For Brian Eimer, audio post production is more than just pushing faders. "I love telling stories." he says. "For me, audio post production isn't about the gear or the technical aspects. I love using sound to enhance the visuals and narrative, to immerse the viewer in the TV show or film. That's what it's all about for me."
Eimer is Sr. Sound Designer and owner of ImagesInSound, a Toronto-based post audio house that creates soundtracks for broadcast and cable TV, cinema, and documentaries. The studio's credits include Survivor Man, True Stories, Bugs! 3D, and Pulse: A Stomp Odyssey. Eimer and his staff also won an award for best sound design for their work on the Large Format film Wild Ocean 3D. Eimer's career spans nearly two decades, and it all started at OIART.
Finding the Groove
The engineer dove into sound post production on a whim. "I didn't want to go to university and a friend of mine had found OIART," he says. "I was interested in music and audio production and the program was only a year, so I figured I'd give it a shot." It didn't take long for Eimer to find his groove at OIART.
"I was originally going to be a music engineer," he says. "But the post audio side of things piqued my interest. I didn't realize that there was so much to post audio. You can do music, you can do recording, you can do live sound, you can do almost anything. Sound is everywhere. It's in museums, movie theaters, themed attractions, malls. So if you're not a musician, there's still a lot of opportunities for you to grow. It sounded really interesting to me and that was the start of it."
Eimer spent a year at OIART and landed a job at one of Toronto's first post production houses, Master's Workshop. The job was basic—working with an engineer in dialogue replacement for TV shows and movies. Then he was put on the night shift as a technical assistant. For two years.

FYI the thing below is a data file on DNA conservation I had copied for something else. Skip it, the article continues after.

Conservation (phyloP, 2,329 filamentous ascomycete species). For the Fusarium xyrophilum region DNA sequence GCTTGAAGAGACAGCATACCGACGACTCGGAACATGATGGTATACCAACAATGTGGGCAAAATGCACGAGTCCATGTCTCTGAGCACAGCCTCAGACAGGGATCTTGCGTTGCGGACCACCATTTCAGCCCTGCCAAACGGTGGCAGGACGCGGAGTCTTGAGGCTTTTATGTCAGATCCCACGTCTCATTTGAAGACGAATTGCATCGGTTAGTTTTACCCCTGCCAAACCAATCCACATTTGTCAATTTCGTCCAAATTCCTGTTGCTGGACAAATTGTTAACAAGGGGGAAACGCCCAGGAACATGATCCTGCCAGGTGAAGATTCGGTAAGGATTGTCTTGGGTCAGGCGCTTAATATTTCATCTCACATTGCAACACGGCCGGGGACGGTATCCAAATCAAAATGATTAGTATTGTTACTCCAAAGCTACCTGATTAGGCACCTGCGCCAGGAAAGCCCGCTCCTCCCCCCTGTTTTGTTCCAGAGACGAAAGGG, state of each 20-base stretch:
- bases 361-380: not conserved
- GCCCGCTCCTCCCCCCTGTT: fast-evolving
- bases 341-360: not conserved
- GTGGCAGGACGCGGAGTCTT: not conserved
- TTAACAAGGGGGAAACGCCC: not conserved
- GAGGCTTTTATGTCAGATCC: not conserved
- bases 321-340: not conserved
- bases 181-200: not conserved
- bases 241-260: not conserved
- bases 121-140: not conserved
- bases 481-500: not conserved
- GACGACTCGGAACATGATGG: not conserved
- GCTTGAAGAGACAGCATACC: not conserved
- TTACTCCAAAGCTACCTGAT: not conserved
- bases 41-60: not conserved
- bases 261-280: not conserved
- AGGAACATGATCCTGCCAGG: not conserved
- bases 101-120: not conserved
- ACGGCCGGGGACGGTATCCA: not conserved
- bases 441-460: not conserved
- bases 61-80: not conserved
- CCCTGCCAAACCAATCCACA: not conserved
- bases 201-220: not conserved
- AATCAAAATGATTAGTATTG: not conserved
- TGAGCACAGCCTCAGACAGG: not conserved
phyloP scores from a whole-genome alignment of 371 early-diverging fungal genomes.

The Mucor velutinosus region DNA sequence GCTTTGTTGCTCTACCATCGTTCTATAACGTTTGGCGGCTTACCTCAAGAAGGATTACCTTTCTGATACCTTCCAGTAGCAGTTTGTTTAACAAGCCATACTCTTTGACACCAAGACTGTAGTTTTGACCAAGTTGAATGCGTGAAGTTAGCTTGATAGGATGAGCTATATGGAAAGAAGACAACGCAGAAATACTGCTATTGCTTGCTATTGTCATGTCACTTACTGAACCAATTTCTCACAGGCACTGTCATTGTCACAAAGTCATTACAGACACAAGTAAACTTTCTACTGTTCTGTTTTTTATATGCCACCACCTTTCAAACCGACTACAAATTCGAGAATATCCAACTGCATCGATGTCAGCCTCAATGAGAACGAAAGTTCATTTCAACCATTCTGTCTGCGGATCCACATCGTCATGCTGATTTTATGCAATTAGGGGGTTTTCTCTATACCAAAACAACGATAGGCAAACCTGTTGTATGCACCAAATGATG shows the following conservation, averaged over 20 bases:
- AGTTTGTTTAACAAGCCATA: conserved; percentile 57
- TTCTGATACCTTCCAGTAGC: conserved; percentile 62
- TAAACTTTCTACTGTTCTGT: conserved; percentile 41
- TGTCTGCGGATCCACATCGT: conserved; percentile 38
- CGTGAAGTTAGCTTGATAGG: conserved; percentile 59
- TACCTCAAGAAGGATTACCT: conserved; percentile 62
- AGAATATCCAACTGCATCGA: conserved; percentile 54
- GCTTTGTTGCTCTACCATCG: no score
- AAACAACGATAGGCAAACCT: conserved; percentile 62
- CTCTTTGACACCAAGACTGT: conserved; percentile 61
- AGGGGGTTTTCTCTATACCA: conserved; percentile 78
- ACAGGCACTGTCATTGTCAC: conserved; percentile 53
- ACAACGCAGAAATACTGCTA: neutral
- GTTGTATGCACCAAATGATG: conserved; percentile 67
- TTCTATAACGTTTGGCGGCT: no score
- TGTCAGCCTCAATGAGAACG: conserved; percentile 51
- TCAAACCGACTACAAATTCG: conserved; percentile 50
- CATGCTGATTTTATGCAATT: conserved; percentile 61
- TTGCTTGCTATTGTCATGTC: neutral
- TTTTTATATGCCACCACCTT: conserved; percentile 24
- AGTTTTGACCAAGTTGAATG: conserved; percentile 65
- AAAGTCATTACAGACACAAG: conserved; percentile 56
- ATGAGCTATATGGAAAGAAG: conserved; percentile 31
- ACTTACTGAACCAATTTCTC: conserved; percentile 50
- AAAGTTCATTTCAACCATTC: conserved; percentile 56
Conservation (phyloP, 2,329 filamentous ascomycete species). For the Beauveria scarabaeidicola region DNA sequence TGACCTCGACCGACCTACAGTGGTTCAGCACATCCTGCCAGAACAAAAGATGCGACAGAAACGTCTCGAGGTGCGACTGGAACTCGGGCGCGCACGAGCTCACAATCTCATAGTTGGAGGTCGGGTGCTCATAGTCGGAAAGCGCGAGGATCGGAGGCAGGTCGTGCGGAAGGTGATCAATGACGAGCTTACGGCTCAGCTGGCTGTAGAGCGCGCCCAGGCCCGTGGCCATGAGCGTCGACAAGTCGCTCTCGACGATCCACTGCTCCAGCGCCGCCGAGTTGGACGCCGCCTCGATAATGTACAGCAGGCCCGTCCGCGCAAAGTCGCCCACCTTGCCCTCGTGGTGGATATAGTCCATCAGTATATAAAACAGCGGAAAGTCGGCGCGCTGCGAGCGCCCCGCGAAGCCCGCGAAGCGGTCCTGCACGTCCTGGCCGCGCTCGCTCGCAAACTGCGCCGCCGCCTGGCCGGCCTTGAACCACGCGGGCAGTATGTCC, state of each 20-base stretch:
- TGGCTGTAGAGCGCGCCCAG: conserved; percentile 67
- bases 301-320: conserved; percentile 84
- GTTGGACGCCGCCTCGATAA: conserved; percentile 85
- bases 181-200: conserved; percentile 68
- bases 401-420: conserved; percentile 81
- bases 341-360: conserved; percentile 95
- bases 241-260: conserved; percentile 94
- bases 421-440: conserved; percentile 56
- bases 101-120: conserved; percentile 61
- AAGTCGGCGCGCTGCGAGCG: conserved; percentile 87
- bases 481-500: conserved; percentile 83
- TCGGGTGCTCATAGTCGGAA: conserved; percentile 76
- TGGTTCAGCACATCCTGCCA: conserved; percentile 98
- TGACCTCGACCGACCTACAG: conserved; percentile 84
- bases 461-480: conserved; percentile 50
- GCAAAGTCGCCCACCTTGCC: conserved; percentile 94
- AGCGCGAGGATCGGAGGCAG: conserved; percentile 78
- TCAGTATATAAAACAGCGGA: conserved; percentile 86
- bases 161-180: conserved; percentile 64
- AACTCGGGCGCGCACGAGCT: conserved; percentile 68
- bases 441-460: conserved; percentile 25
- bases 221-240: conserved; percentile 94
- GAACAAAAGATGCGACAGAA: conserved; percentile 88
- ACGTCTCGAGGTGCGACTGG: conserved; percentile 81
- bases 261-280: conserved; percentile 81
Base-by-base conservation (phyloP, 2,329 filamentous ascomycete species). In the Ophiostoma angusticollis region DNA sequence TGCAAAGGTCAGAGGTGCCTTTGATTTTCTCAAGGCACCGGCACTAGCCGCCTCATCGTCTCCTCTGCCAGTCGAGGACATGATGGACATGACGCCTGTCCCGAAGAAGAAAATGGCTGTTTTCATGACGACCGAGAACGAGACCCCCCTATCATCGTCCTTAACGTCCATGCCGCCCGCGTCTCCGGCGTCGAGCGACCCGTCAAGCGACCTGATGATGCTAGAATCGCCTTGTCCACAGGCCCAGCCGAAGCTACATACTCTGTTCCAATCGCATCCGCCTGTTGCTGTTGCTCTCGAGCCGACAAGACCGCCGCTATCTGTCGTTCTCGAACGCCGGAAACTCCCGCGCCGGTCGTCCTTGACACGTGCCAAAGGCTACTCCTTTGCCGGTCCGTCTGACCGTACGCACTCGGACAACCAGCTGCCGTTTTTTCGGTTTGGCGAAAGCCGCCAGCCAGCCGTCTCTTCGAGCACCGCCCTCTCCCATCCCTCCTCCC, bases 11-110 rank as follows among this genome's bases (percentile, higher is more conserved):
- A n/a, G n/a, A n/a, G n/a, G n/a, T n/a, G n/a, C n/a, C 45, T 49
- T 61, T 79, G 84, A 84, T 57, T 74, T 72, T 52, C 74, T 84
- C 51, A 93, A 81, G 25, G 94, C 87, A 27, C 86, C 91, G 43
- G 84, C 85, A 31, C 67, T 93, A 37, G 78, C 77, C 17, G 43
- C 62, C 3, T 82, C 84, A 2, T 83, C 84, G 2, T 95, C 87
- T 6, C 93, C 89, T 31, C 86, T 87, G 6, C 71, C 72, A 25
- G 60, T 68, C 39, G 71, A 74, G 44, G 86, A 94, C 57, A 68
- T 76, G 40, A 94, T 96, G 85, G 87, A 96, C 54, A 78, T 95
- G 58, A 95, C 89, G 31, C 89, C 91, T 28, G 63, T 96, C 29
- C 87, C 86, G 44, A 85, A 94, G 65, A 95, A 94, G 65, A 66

"There were shows coming in 24 hours a day, seven days a week," he says. "I was assisting the editors, basically striping time code to audio tape. It was tough, and I eventually moved into mixing."
The sound engineer eventually started mixing kids shows and then dialog for dramatic television. After 16 years with Master's, Eimer was a lead sound mixer in charge of several big-name TV programs and films, including War of the Worlds, African Skies, Dudley the Dragon, Grounding Marsh, Friday the 13th, and more.
Images in Sound
In 2004, Master's went belly up. Eimer saw a golden opportunity to open up his own shop, catering to old Master's clients. The first ImagesInSound shop was based in Eimer's townhouse and ran on basic equipment. "I had to do it as cheaply as possible, because times were tough," he says. "I just started out with some basic technology, and kept the customer service up as high as I could."
Today ImagesInSound has a 3,300-square-foot office in downtown Toronto. Eimer oversees a staff of three engineers who sound edit and mix audio for shows like Survivor Man, Mayday, Psychic Investigators, Property Virgins, and World's Greenest Homes.
One of the studio's biggest projects—both in scope and physical size—was the Large Format film Wild Ocean 3D, a film about the environmental degradation of the world's oceans. Eimer tackled surround sound design for the film at his home studio. "I had my garage built and tuned to be a miniature IMAX theater," he says. "I had an acoustic designer come in and we did everything to scale."